How do we get out of this vicious cycle of suffering? First we need to feel the urge to terminate our suffering. Then we need to find the right path and practice diligently. Phenomena of the world include objects, events, and our relationships with people, things and other sentient beings. If we can get in touch with the phenomena of the world and our internal phenomena without any word arising in our mind, without clinging, without getting caught, without getting attached or pushing the phenomena away, we have a clear awareness of what they are, just as they are. There is no response from our thinking mind, intellect, and consciousness. There are no thoughts, no emotions that arise in our mind. There is no interaction between our mind and phenomena from the external or internal world. Our mind is empty, completely still, at peace, immovable, equanimous. This is the wordless awareness mind, the still, holy mind.
When we open our eyes, in the first second, we can see everything and there are no words yet in our mind. This is the first flash of awareness of the wordless awareness mind. If we can maintain this wordless awareness, without clinging, all the five aggregates are still and the egotistic self is kept silent. There is no suffering, no karma generated in wordless awareness. The ego gets weakened further as we practice diligently. If wordless awareness is still fragile, we are in samatha. We are in samādhi when our wordless awareness is stable.
In wordless awareness, when someone praises us or puts us down, there is only hearing – just as it is. There is no naming, no labeling. In both cases, there are no words arising in our mind, there are no such things as: like, dislike, thoughts, emotions, or a decision to say something or to act on it in a reactive way. Yet we know how to respond effectively to what happened from the objective and intuitive wisdom of our wordless awareness mind. The wordless awareness mind is also endowed with the qualities of objectivity, benevolence, compassion, empathetic joy, equanimity and intuitive understanding and wisdom.
Looking at the five aggregates, feelings and sensations are the crossroads that lead the mind towards either peace or attachment. If we see, hear, touch things while keeping feelings and sensations still, our mind is at peace in a wordless state. Still feelings and sensations send a still signal to perception, mental formations, and consciousness. All of them stay silent and the ego is made silent. On the other hand, if feelings and sensations are aroused, they send a signal of like or dislike to perception, mental formations, and consciousness, which respond with their own reactions directed by the egotistic self. This is the pathway to conflict and sorrow.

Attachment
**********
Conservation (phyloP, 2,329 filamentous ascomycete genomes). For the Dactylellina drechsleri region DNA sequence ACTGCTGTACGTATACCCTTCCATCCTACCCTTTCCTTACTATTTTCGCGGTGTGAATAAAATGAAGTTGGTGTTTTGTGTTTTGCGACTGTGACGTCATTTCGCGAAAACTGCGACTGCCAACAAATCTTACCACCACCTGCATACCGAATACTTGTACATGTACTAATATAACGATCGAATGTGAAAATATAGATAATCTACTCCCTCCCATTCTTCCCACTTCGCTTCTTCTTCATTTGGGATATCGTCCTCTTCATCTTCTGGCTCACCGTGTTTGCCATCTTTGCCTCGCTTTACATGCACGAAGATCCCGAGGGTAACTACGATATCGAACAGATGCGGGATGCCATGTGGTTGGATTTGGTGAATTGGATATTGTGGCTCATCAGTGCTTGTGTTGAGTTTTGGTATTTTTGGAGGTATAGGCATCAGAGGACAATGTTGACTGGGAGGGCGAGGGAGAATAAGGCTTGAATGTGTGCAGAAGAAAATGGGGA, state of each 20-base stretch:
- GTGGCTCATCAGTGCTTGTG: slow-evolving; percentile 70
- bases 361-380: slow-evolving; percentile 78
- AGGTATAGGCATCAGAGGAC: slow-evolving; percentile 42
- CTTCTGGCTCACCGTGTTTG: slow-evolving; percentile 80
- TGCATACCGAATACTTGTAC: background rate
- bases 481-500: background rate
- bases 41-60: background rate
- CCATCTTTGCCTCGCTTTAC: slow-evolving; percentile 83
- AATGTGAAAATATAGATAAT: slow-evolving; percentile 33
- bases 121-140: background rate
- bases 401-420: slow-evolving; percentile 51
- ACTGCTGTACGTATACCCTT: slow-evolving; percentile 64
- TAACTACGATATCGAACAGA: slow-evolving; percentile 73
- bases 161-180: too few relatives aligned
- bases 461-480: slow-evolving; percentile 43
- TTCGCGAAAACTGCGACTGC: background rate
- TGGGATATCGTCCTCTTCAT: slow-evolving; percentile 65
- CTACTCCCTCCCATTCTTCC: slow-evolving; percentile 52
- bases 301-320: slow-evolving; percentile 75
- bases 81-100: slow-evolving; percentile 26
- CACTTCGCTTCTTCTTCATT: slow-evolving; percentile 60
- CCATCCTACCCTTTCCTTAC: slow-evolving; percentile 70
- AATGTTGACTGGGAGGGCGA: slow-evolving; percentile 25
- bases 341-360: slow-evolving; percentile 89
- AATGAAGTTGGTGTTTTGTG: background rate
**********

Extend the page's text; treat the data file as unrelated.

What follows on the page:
It is up to us to choose to operate either in our worldly false mind with its suffering and unending cycle of deaths and rebirths or in our wordless awareness mind with its qualities of objectivity, benevolence, compassion, empathetic joy, equanimity, intuitive understanding, and wisdom. The Buddha encourages us to practice wordless awareness all day in the four positions, i.e. while walking, sitting, standing, and lying down. The Buddha calls this state of mind clear and full awareness mind (V: chánh niệm tỉnh giác). The sixth Chinese Zen patriarch, Hui Neng, calls this state “the great samādhi mind” (V: đại định), a state of stillness of mind that one does not enter nor exit, meaning that the mind is constantly in a state of complete samādhi stillness in wordless awareness while one is operating in the four positions.
Zen Master Thích Thông Triệt commented that even when we have achieved a deep solid samādhi state in our sitting meditation for twenty years, we are still not achieving an optimal outcome if we don’t practice in the four positions and if we have verbal chatter during those times. Meditation is about training our neurons to acquire a new habit of silent stillness. This can only be achieved by keeping verbal mental chatter silent all day to establish new networks of neuronal firing and new synapses.